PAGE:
CLEVELAND, May 12 (RNS)--As dazed and weary delegates to the 2000 General Conference of the United Methodist Church exited the auditorium with their stacks of legislation Friday, the look on their faces could be summed up as:

Now what?

It was a long 10 days for the 992 voting delegates and hundreds of others who descended on Cleveland for the quadrennial policy-making session of the nation's second-largest Protestant body. From its opening session marked by great pomp and circumstance on May 2, the Cleveland meeting was a roller coaster ride for the spiritual heirs of John Wesley.

The meeting largely revolved around the issue of homosexuality, as pro-gay activists tried unsucessfully to change the church's ban on gay ordination and same-sex union ceremonies. More than 200 people--including two bishops--were arrested in different protests, and the meeting was brought to its knees over the contentious and volatile issue.

But now that the church decided not to change its teaching and rules on gays, the questions left are how to heal the deep wounds ripped open by the General Conference, how to address the concerns of at least a third of the church and how to keep the United Methodist Church united as one body?

The church has a proud tradition of opening General Conferences by singing the old Wesley hymn "Are We Yet Alive." When the church meets again in 2004, they might very well be singing, "Are We Yet Together?" "This kind of situation for a long period of time will be intolerable for a lot of people," said the Rev. Bruce Robbins, general secretary of the church's General Commission on Christian Unity and Interreligious Concerns.

"It's obvious we're not talking about a united church in this United Methodist body," he said.

The votes to retain bans on gay ordination, same-sex union ceremonies and keep a statement declaring homosexuality "incompatible with Christian teaching" all passed by roughly two-to-one margins. That means the bottom line for the church is that at least a third of the church is unhappy with the positions on homosexuality.

Pro-gay factions within the church were left stunned by the votes, although they expected little to change. What they were hoping for was a move toward the middle among the delegates.

But because a new delegate formula was approved that will give more votes to the more conservative southern states and non-U.S. delegates, that is now even more likely not to change.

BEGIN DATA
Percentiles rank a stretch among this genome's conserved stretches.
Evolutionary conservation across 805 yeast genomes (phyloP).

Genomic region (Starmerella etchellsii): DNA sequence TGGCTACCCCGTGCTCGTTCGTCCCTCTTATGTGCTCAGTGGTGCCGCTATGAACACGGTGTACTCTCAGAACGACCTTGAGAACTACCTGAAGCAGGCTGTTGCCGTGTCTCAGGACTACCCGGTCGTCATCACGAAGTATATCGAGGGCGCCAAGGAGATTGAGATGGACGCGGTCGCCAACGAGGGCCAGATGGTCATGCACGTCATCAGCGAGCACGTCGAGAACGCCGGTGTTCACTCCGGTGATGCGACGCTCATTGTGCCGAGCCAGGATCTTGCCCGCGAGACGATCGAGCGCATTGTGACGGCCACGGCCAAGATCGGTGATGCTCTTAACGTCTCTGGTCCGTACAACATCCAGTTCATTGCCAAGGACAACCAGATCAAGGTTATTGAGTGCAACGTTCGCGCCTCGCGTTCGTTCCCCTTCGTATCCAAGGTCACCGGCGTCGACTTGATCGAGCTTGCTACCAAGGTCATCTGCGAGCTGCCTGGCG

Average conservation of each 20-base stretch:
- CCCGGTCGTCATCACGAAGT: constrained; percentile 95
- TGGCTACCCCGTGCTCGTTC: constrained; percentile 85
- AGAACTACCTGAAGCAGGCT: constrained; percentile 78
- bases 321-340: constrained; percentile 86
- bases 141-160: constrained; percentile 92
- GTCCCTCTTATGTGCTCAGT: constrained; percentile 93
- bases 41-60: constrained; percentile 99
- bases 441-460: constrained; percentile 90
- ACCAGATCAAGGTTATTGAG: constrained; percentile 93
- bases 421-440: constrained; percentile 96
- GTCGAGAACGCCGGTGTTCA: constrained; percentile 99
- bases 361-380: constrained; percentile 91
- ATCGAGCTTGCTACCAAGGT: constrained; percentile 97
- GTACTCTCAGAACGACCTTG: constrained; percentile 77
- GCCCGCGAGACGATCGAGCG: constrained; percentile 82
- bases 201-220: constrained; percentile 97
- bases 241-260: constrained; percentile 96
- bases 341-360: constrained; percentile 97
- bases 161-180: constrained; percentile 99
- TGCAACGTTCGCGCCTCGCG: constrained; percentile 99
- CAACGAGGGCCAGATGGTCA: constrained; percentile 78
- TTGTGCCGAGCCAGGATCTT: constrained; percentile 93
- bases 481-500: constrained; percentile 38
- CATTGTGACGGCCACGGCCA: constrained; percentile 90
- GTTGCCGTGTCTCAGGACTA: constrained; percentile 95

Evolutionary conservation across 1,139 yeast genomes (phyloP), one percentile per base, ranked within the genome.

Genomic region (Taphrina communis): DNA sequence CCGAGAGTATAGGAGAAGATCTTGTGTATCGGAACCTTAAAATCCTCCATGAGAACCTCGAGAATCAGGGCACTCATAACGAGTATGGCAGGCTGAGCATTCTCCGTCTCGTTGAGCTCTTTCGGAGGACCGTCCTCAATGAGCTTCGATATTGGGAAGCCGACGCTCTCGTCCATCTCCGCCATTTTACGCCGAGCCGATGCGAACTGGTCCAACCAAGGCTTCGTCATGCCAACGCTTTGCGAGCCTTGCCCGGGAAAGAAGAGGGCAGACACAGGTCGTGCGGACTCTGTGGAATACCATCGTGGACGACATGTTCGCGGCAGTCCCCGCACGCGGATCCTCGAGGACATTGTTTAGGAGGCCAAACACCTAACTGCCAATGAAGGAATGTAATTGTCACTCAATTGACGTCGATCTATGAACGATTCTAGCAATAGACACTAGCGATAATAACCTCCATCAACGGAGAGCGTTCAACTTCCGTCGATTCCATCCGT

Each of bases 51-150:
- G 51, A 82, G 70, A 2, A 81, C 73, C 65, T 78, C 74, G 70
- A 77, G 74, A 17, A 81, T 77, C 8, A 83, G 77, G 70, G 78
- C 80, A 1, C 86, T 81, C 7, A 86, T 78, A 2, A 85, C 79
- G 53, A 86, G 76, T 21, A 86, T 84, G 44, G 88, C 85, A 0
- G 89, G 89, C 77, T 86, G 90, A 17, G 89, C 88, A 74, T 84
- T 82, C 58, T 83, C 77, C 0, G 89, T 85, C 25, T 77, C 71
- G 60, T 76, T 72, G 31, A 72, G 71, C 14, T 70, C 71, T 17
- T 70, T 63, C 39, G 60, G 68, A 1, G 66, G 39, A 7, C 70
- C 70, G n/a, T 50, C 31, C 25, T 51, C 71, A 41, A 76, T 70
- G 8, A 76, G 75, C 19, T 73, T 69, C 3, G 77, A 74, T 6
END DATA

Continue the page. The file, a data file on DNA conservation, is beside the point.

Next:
"Of course it's a defeat, and extraordinarily painful in the moment, but not in the long run," said the Rev. Jimmy Creech, a Nebraska pastor who was defrocked in 1998 for performing a same-sex union ceremony. "This General Conference does not determine the future."

Soulforce, the gay rights group that led a protest resulting in 191 arrests and led by the Rev. Mel White--who is not a United Methodist--has already said it will bring 1,000 people to the 2004 meeting to be arrested, maintain a financial and talent boycott of the church and picket Methodist congregations that do not accept gays and lesbians.

Conservatives, meanwhile, leave the Cleveland convention with a sense of affirmation. They say the gay votes signal that the church is unwilling to move toward the left, and that their hold on the vast middle will continue into 2004 and beyond.

"We think this is a very significant moment in which the church has spoken once again in the midst of incredible pressure, including from outside the denomination, and chosen to maintain its commitment to its tested long-term teaching on the area of human sexuality," said the Rev. James Heidinger, president of the evangelical Good News movement.

This year's meeting, while dominated by the gay issue, also saw a historic "mea culpa" on the part of the church for its long history of institutional racism that spurred the birth of three black splinter denominations. Delegates donned sackcloth and ashes as they asked for repentance; representatives of the black churches cautiously accepted.

On the heels of that apology, the church will be wrestling with how to mend racial divisions. On Friday, delegates considered a constitutional amendment that essentially said the church has failed in the past, and will try to do better, on race relations.

The church will also be taking to the airwaves with a glitzy, $20-million television ad campaign that hopes to raise the church's presence with commercials similar to those produced by the Mormons. Some in the church, at least, now wonder what sort of united message a divided church will be sending.

The church's bishops, who have been watching the conference without the right to vote, have expressed a growing unease with the divisions that have split the church. More than anything, they say, the church is really of one mind on most things, and divided on only a few.

The way the denomination handles its problems may have ramifications well beyond the walls of the church, one bishop said.

"If we don't stay together and demonstrate that we have a different way of dealing with controversy, we may contribute to the fragmentation and alienation of society," said Bishop Kenneth Carder of Nashville. "But if we stay together, respect each other and address these issues, we may be a way of showing how to unite a broken society."

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